8. Don Reedy February 4th, 2010 12:56 pm

    Falling home prices and rising interest rates

    Sean, you’ve scratched an itch I have had for many, many months. Thanks to both you and Russell for the insight.

    Do you want to join with me to build an ark? (Metaphorically, that is).

  9. Sean Purcell February 4th, 2010 7:16 pm

    Jeff – my fear is that rates will go up (although I’m not so sure how much) and stay up. The Fed has pumped so much liquidity into the market place that our dollar is almost worthless. They HAVE to start removing this funny money.

    That’s the optimistic view. Here’s the pessimistic view: China farts and our rates sky-rocket.

    I’d like to be partial to your view; why do you think the rate bump will be small and short-lived?

  10. Sean Purcell February 4th, 2010 7:35 pm

    Thanks Christophe – there’s a lot of fraud going on out there.

    Al – not sure if I agree with you. Tom answered pretty well, but allow me to add this: the bank’s responsibility to its shareholders is to maximize profits (preferably with an eye toward long term success). After careful calculation, it might make financial sense to sell later, even at a lower price, and make profits now. Remember, they’re not making less money later… they’re just losing more. That’s a fine but important concept.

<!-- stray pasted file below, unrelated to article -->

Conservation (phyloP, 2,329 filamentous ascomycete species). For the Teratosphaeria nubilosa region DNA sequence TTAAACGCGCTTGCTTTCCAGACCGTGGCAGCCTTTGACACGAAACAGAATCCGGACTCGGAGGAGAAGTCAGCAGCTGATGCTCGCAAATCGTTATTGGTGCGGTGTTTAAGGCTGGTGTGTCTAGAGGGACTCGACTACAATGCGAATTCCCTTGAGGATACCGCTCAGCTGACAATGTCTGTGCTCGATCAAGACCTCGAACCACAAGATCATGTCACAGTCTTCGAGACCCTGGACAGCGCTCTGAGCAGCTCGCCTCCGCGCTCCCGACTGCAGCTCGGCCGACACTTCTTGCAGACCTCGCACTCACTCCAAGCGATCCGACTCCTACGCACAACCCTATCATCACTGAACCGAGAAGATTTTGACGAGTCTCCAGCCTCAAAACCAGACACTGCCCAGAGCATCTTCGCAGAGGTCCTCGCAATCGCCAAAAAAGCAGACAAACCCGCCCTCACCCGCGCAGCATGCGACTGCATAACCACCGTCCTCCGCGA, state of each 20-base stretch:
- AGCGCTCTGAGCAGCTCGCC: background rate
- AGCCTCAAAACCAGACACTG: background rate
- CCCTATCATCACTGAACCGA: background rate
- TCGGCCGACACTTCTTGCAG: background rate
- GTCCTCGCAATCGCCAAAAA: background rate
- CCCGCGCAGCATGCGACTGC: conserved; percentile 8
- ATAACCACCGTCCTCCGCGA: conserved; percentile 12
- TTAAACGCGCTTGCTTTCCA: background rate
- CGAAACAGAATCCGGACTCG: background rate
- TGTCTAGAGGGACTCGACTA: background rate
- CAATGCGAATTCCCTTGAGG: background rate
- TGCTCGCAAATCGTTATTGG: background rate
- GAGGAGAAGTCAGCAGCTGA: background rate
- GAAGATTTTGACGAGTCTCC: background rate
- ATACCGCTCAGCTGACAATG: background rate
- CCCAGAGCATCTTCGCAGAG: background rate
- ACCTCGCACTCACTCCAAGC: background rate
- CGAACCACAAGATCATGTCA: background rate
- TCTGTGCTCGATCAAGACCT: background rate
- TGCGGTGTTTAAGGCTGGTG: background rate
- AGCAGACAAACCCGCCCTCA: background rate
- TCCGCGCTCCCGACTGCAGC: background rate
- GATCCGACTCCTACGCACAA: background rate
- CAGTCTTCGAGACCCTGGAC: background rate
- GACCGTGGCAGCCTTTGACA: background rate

Bottom line is this: the banks may not be exhibiting poor management; they may be acting very responsibly and in accordance with the incentives placed before them.

  11. Sean Purcell February 4th, 2010 7:41 pm

    Thanks Russell. Your post got me thinking about this inventory in a whole new way and I appreciate it.

  12. Jeff Brown February 4th, 2010 7:52 pm

    Even with the cartoonish money printing, we’re still, IMO, in a deflationary cycle. Wanna repeat what our grandparents went through? Raise taxes, government spending, and interest rates. The massive de-leveraging happening here and around the globe is, again, deflationary, not inflationary.

    And that’s why I fall on the side of a mild interest bump that won’t have legs. That opinion and a few bucks’ll get me coffee and an oatmeal/raisin cookie at Starbucks.

  13. Sean Purcell February 4th, 2010 8:05 pm

    Don – I’m with you… just not sure what shape our “ark” should take (can we load it with two gold bars of every kind?)

    Greg – I don’t get that either: why would investors buy and hold inventory in this market? Sounds like a pretty dangerous strategy to me. But to your conclusion “the shit storm has not hit yet” I can only sadly agree. I’ve been rolling a post around in my head lately, about the year ahead from a “big picture” view, but it’s awfully damn depressing.

  14. Louis Cammarosano February 4th, 2010 8:33 pm

    Sean There are a couple of option for home owners that have plenty of equity in their homes and are worried that the price of their castle is going to go down and inflation is going to hit.

    They can sell and rent or
    They can take advantage of the low rates and equity in their homes and borrow money at low rates and purchase gold or silver.

    If they are right about declining home values and rising inflation they will have protected their equity with the precious metal hedge, without having to move.
    They can then pay their home equity loan back with less valuable inflated dollars.

    Of course if they are wrong and their home values and precious metals go down and inflation doesn’t come but rather we have deflation, they are in a heap of trouble!

  15. jimi February 5th, 2010 7:24 am